Caring For A Horse At Grass: All You Need To Know

0

With the arrival of spring and summer we begin to see better weather, longer days to ride and more grass for our horses to eat. This improved weather often means horses spend longer at grass and as there is usually more grass available, there are certain risks attached to this change of routine.

Whether you’re starting to put your horses out for the summer or you keep your horses at grass all year round, there are a number of things to consider, including the horse food they’re getting.

Balanced Diet

Despite grass having a number of benefits for your horse, UK grazing does lack certain essential minerals. Therefore, it’s imperative that just because they are at grass, you don’t forget to feed them a balanced diet. You can do this by adding a broad spectrum vitamin and mineral supplement or balancer into the diet or if these options aren’t practical, a mineralised lick is an alternative option. The downside to licks is that you don’t know how much your horse is consuming each day, especially if they are in a group with other horses but offering a lick is certainly preferable to nothing at all!

Vitamins and minerals are important for general health and well-being as well as aiding recovery after exercise.

Competing A Horse At Grass

There is no reason not to compete a horse from grass. The pasture itself will make a significant contribution to the horse’s protein and energy requirements.

Protein is needed to build and repair tissues including muscle. It’s important to consider both the quality of the protein, as well as the quantity. Made up of amino acids, some of which are essential, protein is found in different levels in different feed materials. If your horse has poor muscle tone and definition then feeding good quality source of protein such as soya and alfalfa can be beneficial.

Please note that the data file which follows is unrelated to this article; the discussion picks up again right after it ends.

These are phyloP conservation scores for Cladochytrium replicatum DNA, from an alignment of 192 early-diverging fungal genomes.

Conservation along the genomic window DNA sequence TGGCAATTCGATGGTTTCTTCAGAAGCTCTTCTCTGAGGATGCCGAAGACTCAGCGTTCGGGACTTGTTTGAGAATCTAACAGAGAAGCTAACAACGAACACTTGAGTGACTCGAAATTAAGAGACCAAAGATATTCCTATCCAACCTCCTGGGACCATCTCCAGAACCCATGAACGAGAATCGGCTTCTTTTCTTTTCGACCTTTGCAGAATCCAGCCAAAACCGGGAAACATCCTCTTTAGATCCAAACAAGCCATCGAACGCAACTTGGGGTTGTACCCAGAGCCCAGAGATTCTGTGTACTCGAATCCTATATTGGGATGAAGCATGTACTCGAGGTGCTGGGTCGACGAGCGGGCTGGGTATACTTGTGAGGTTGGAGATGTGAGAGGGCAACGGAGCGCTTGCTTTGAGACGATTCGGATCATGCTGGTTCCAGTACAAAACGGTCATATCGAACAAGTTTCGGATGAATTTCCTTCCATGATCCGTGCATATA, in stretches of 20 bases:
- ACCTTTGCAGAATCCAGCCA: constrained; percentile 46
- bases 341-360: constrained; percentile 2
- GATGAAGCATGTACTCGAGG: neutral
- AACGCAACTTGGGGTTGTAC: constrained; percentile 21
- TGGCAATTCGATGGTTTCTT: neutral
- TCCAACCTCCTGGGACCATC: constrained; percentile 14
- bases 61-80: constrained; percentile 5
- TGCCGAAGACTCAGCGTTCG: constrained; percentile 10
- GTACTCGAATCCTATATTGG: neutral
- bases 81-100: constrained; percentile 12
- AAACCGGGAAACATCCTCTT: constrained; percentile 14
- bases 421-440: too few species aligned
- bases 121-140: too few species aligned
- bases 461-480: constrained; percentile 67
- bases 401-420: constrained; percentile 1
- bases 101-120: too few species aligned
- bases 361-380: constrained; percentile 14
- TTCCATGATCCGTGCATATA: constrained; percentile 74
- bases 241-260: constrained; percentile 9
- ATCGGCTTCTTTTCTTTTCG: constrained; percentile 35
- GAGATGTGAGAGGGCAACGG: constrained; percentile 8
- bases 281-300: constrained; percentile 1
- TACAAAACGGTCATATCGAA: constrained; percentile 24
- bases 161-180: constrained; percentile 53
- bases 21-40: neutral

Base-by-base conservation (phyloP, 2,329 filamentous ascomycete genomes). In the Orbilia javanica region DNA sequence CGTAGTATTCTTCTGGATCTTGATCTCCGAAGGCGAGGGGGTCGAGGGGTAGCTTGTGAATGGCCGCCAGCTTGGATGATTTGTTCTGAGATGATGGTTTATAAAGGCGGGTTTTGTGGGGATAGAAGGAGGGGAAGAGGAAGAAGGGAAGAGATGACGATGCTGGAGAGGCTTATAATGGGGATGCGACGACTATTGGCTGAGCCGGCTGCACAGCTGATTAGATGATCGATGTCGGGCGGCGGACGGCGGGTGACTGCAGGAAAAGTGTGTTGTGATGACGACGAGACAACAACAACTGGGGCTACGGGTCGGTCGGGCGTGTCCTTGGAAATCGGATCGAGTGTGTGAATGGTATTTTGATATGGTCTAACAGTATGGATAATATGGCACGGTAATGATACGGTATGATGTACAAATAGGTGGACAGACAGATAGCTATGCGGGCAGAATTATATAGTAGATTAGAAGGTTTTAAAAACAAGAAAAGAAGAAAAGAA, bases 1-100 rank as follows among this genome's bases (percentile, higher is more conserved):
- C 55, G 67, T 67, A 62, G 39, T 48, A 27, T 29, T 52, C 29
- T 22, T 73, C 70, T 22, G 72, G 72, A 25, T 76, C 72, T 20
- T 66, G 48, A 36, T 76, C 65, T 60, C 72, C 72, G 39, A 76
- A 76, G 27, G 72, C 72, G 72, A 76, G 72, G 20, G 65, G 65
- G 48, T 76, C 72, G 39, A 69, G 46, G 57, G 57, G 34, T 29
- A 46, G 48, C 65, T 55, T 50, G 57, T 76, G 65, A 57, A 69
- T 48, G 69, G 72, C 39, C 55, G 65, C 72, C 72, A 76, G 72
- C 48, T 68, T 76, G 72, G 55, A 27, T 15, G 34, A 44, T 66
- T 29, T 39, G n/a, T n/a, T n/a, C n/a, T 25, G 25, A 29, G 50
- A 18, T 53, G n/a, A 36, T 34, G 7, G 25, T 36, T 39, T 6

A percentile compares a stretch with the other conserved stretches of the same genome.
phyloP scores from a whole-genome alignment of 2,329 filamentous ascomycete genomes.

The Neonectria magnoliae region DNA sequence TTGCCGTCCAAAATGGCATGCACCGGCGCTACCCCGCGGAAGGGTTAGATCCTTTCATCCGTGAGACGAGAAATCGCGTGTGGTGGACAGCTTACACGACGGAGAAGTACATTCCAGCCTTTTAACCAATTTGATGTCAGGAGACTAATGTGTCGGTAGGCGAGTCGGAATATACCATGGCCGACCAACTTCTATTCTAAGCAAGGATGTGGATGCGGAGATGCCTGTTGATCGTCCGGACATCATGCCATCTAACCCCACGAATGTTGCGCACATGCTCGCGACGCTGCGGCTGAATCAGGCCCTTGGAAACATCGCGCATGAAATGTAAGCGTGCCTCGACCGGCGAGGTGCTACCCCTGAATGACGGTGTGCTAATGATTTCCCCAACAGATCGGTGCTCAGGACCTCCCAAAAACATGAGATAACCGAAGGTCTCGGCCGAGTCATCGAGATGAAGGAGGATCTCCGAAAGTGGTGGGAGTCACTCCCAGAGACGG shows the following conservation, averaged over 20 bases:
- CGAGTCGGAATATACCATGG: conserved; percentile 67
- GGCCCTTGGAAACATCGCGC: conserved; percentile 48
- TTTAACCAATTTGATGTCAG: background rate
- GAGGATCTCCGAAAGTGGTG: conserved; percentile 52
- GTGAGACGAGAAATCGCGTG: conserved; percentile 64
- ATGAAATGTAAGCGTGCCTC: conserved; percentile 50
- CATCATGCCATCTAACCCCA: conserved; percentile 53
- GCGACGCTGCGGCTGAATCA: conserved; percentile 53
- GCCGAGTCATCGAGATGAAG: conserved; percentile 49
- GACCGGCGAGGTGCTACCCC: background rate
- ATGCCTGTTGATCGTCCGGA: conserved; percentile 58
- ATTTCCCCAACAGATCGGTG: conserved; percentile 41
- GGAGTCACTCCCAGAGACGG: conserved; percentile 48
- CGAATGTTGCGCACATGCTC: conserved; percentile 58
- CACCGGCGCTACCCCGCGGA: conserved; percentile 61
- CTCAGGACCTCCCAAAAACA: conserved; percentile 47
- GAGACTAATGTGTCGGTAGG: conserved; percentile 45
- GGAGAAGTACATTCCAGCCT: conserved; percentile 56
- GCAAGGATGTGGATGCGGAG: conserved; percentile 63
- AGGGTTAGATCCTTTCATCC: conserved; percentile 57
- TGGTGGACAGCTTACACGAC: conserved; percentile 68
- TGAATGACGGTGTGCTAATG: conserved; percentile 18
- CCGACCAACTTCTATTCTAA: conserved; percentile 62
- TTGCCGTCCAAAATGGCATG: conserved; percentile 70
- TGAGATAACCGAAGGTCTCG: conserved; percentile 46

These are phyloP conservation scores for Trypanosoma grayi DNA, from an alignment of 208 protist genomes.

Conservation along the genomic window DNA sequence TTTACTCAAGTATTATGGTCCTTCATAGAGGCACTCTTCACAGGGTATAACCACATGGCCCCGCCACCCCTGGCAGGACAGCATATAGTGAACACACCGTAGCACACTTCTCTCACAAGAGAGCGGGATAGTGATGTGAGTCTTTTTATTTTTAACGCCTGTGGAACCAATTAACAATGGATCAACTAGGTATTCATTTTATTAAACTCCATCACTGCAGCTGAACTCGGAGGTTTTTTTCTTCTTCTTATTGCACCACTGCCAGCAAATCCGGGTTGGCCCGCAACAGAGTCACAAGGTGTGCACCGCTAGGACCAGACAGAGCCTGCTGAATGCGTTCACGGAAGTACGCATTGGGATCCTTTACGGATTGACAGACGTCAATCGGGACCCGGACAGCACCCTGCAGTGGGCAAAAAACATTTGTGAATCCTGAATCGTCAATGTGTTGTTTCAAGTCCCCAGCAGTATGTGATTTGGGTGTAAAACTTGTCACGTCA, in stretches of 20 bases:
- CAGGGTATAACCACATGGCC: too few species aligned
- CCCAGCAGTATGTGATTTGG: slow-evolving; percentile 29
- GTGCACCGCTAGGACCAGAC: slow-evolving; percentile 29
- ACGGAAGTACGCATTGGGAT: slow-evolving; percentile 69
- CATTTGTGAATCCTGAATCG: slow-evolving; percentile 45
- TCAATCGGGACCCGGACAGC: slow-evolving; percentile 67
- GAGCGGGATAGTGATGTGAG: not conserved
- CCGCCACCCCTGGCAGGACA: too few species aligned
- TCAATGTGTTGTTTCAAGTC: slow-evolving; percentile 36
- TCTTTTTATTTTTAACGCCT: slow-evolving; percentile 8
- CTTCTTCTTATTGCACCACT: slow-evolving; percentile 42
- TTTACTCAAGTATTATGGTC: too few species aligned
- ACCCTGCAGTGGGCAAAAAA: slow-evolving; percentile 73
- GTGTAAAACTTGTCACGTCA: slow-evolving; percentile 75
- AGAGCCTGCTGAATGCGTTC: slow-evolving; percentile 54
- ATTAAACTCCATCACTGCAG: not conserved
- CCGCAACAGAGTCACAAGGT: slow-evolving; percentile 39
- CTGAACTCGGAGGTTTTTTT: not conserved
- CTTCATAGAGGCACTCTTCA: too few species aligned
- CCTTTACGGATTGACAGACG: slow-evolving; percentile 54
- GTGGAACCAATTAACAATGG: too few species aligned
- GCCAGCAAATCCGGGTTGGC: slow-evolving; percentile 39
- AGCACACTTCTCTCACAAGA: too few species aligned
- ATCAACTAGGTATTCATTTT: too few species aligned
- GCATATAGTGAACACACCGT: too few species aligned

Assuming you are feeding a balanced diet, the only additional supplement to consider is one that contains electrolytes. Horses competing from grass are still going to sweat and lose electrolytes. They will probably have to be added to the feed which can be fed damp to help absorption.

Watch Out For Laminitis

Horse and ponies that are prone to laminitis must be carefully looked after when at grass as the sugar in the grass can be a trigger factor for an episode of laminitis. There are a number of ways to do this including using a muzzle to reduce the amount of grass they can eat, turning them out in a smaller area or using a track system. It is still important that a horse or pony prone to laminitis receives sufficient fibre so it may be necessary to offer forage such as hay, possibly with some straw mixed in, to provide fibre without too many calories.

In addition, you will need to feed a supplement or low calorie balancer to ensure the diet is balanced which can be mixed with a light chaff. A light chaff would provide a low level of calories but also needs to be low in sugar and starch so look for molasses free options.

There are low calorie chaffs available that have added nutrients which can be fed as the sole source of nutrients if used as the recommended feeding rates. These often contain methionine, biotin and zinc to promote healthy hoof growth.

As well as ensuring that your horse receives a balanced diet whilst at grass, other key factors to consider when caring for a horse at grass include:

  • Ensuring there is always fresh, clean water available.
  • The horse has company whilst turned out.
  • The fencing is secure and safe.
  • There are no poisonous plants or trees in the field.
  • Your horse has shade in the field and/or shelter for different weather conditions.
  • You check your horse every day at grass.
  • Appropriate pasture is available for the number and type of horses.
  • You help to protect your horse from flies with fly spray and fly rugs.
  • You rug your horse appropriately depending on the weather.

If you require any additional information whilst caring for a horse at grass, don’t hesitate to contact an equine nutritionist.

You might also like More from author

Leave A Reply